Experiments were performed in graphite-lined Pt capsules at a constant pressure of 1 GPa and temperatures of 1683–1883 K to determine metal-silicate and sulfide-silicate partition coefficients for K and Na (Table 1). Starting compositions consisted of synthetic analogues of a primitive basaltic glass and a rhyolitic composition combined with Fe-C, Fe-C-Si or FeS metals. After careful dry polishing6, samples were analyzed with electron microprobes (EMPA) at Utrecht University and Münster University and using LA-ICP-MS at Münster University (Supplementary Information). Run products were characterized by well segregated Fe(-S) blobs in a quenched silicate melt (Fig. 1). Experimental run products of the basalt series quenched occasionally to a heterogeneous spinifex-textured glass, whereas the granitic composition always quenched to a glass.

Table 1 Experimental run conditions and measured equilibrium constants for K and Na at 1 GPa. All values are based on LA-ICP-MS measurements of both metal and silicate, except for run GGK6 (Supplementary Information). Numbers in brackets are errors in terms of least digits cited and calculated through simple error propagation while assuming 2 standard errors for EPMA and LA-ICP-MS analyses.
Figure 1
Figure 1

(a) Backscattered electron image of typical run product (experiment GGK5b performed at 1783 K, Table 1) (b) Example LA-ICP-MS GLITTER® profiles for K in selected sulfides and metals. High signal intensities in the initial ablation reflect the much higher abundances of K on the sulfide or metal surface in some runs due to smearing. The stable plateau after this initial peak reflects the actual concentration of K in the sulfide or metal phase, which is far lower than the initial peak.

The use of LA-ICP-MS enables significantly more reliable determinations of K and Na abundances in the metal and sulfide phases, as potential “smearing” of K and Na from the coexisting silicate onto the metal can be isolated effectively from the metal signal itself (Fig. 1). For several samples, independent of K content, smearing effects resulted in EPMA significantly overestimating the amount of K, highlighting the necessity of using LA-ICP-MS (Fig. S4, Supplementary Information).

Besides problems with the use of oil-based lubricants during polishing, these “smearing” effects may explain the significant discrepancies between earlier studies. K and Na abundances measured by LA-ICP-MS are not affected by secondary fluorescence and the large beam-size (110 µm) is expected to yield a better average of the metallic composition given the heterogeneous distribution of K and Na in both the metal and silicate melt that is common in these types of experiments (Fig. S1, Supplementary Information).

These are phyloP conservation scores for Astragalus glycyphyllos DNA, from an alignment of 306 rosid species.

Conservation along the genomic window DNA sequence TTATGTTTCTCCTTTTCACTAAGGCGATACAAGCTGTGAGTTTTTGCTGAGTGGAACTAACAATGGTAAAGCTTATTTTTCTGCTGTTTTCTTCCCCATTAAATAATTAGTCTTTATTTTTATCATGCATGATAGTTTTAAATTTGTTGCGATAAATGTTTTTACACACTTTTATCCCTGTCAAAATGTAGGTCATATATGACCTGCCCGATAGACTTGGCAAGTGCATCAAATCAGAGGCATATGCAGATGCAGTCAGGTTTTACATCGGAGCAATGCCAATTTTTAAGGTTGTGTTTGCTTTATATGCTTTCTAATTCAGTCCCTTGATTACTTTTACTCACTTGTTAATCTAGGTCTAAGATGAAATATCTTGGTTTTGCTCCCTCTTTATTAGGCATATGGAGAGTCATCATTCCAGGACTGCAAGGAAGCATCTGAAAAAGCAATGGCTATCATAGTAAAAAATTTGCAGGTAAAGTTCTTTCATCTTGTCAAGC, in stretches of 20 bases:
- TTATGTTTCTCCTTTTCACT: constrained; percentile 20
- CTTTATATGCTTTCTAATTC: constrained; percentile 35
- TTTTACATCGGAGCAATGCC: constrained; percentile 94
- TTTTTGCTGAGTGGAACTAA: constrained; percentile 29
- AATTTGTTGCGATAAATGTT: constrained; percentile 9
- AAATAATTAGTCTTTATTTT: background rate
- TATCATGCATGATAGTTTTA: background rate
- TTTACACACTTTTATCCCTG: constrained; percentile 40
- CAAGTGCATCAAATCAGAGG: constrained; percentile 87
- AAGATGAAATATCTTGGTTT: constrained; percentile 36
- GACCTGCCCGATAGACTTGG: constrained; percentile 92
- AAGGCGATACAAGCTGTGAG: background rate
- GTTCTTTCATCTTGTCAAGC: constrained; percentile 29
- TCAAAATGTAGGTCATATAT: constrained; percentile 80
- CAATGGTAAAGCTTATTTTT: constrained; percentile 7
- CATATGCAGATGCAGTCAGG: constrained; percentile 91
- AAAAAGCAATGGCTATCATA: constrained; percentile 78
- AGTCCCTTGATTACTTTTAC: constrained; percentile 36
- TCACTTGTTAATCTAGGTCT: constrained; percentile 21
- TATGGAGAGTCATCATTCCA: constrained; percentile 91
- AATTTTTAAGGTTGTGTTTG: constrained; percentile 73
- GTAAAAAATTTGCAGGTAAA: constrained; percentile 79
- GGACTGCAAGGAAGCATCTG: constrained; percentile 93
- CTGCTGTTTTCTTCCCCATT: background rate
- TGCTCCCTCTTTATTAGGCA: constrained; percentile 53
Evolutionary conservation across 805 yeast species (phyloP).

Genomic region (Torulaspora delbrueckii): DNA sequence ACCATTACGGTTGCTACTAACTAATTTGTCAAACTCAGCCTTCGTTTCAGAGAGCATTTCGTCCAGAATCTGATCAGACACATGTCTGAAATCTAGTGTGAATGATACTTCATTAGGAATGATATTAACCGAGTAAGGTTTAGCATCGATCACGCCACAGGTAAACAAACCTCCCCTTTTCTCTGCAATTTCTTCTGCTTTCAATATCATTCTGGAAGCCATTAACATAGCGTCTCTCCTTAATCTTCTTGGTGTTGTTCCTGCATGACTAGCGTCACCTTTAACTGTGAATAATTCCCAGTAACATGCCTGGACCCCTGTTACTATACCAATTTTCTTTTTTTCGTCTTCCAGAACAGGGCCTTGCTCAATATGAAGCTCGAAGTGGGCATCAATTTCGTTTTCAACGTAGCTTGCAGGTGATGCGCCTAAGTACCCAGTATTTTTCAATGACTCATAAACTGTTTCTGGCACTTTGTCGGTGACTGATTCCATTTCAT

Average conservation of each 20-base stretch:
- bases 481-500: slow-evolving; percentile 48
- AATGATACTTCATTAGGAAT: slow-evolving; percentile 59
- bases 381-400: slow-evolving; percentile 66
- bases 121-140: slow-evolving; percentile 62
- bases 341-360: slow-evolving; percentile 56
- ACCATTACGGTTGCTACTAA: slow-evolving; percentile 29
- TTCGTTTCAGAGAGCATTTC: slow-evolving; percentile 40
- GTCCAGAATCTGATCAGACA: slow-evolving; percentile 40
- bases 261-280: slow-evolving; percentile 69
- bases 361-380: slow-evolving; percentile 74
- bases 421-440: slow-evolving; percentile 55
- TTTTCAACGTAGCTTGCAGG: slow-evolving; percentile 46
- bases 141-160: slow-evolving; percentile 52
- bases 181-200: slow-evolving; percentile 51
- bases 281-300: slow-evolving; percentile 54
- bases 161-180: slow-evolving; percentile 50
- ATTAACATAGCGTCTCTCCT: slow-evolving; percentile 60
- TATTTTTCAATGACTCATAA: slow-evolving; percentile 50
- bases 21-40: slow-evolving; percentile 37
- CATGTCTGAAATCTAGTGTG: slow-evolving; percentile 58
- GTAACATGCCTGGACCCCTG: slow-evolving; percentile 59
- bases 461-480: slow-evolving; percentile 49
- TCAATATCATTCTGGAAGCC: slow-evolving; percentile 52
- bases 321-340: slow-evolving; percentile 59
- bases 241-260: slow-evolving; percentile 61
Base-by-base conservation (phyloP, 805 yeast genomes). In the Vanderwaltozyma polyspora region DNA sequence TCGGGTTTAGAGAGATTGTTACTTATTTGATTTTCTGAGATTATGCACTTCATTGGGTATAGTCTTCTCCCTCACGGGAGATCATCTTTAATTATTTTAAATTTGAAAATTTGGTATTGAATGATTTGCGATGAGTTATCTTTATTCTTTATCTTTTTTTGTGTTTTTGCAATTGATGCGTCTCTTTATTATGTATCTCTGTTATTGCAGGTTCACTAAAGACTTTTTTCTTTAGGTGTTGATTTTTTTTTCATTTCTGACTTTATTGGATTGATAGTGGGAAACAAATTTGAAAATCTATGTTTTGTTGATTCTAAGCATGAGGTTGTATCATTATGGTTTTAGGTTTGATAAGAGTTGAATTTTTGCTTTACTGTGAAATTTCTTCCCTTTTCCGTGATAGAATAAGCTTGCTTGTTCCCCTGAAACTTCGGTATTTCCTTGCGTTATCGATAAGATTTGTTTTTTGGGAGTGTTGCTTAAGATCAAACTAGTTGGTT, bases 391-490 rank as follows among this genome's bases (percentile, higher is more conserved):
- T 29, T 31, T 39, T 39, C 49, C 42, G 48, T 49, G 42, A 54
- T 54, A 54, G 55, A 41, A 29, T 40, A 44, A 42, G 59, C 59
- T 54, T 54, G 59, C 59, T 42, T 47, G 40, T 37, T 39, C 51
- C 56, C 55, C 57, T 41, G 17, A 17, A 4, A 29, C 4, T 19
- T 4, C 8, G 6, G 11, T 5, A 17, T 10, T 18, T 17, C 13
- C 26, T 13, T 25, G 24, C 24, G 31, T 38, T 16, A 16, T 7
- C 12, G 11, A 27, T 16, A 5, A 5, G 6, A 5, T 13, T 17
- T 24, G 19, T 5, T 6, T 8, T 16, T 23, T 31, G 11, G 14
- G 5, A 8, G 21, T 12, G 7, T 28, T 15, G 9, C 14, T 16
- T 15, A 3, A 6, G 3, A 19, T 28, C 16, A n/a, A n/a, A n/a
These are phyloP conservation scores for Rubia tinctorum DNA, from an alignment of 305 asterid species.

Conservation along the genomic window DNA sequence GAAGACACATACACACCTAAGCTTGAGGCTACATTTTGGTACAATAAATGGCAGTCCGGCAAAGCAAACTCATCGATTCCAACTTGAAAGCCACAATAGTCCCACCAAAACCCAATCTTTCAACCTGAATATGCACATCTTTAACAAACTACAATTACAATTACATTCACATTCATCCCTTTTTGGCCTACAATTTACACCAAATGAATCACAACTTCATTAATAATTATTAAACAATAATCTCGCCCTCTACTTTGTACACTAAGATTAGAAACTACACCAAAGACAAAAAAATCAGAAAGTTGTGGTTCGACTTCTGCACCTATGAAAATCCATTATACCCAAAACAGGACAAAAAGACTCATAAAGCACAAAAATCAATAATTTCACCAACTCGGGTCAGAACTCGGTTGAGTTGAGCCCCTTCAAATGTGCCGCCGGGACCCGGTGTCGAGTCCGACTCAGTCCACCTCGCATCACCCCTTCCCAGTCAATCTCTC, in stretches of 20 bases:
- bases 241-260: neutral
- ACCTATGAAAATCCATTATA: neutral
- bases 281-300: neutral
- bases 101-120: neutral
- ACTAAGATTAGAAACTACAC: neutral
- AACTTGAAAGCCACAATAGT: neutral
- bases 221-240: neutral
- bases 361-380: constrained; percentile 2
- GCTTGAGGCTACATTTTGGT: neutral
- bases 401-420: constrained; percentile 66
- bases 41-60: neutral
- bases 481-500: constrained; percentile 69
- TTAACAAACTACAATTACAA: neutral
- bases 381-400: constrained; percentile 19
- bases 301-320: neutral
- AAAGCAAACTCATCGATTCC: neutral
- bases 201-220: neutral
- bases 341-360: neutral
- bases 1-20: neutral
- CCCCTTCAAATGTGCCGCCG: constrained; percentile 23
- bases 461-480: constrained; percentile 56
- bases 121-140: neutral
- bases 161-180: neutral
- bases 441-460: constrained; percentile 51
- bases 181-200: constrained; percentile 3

Metal-silicate and sulfide-silicate partitioning of K and Na

Partitioning of monovalent K and Na between sulfide/metal and silicate can be described with the following exchange reactions14:

$$0.5{{\rm{Fe}}}_{({\rm{metal}})}+0.5{{\rm{K}}}_{2}{{\rm{O}}}_{({\rm{silicate}})}\leftrightarrow {{\rm{K}}}_{({\rm{metal}})}+0.5{{\rm{FeO}}}_{({\rm{silicate}})}$$
$$0.5{{\rm{Fe}}}_{({\rm{metal}})}+0.5{{\rm{Na}}}_{2}{{\rm{O}}}_{({\rm{silicate}})}\leftrightarrow {{\rm{Na}}}_{({\rm{metal}})}+0.5{{\rm{FeO}}}_{({\rm{silicate}})}$$

where the equilibrium constants (K) of the latter reactions can be expressed as:

$${\rm{l}}{\rm{o}}{\rm{g}}\,{K}_{{\rm{K}}}=\,{\rm{l}}{\rm{o}}{\rm{g}}\,\frac{{({{\rm{x}}}_{{\rm{F}}{\rm{e}}{\rm{O}}}^{{\rm{s}}{\rm{i}}{\rm{l}}{\rm{i}}{\rm{c}}{\rm{a}}{\rm{t}}{\rm{e}}})}^{0.5}\cdot ({{\rm{x}}}_{{\rm{K}}}^{{\rm{m}}{\rm{e}}{\rm{t}}{\rm{a}}{\rm{l}}\,{\rm{o}}{\rm{r}}\,{\rm{s}}{\rm{u}}{\rm{l}}{\rm{f}}{\rm{i}}{\rm{d}}{\rm{e}}})}{({{\rm{x}}}_{{{\rm{K}}{\rm{O}}}_{0.5,}}^{{\rm{s}}{\rm{i}}{\rm{l}}{\rm{i}}{\rm{c}}{\rm{a}}{\rm{t}}{\rm{e}}})\cdot {({{\rm{x}}}_{{\rm{F}}{\rm{e}}}^{{\rm{m}}{\rm{e}}{\rm{t}}{\rm{a}}{\rm{l}}{\rm{o}}{\rm{r}}{\rm{s}}{\rm{u}}{\rm{l}}{\rm{f}}{\rm{i}}{\rm{d}}{\rm{e}}})}^{0.5}}+\,{\rm{l}}{\rm{o}}{\rm{g}}\,\frac{({\gamma }_{{\rm{K}}}^{{\rm{m}}{\rm{e}}{\rm{t}}{\rm{a}}{\rm{l}}\,{\rm{o}}{\rm{r}}\,{\rm{s}}{\rm{u}}{\rm{l}}{\rm{f}}{\rm{i}}{\rm{d}}{\rm{e}}})}{{({\gamma }_{{\rm{F}}{\rm{e}}}^{{\rm{m}}{\rm{e}}{\rm{t}}{\rm{a}}{\rm{l}}{\rm{o}}{\rm{r}}{\rm{s}}{\rm{u}}{\rm{l}}{\rm{f}}{\rm{i}}{\rm{d}}{\rm{e}}})}^{0.5}}+\,{\rm{l}}{\rm{o}}{\rm{g}}\,\frac{{({\gamma }_{{\rm{F}}{\rm{e}}{\rm{O}}}^{{\rm{s}}{\rm{i}}{\rm{l}}{\rm{i}}{\rm{c}}{\rm{a}}{\rm{t}}{\rm{e}}})}^{0.5}}{({\gamma }_{{{\rm{K}}{\rm{O}}}_{0.5,}}^{{\rm{s}}{\rm{i}}{\rm{l}}{\rm{i}}{\rm{c}}{\rm{a}}{\rm{t}}{\rm{e}}})}$$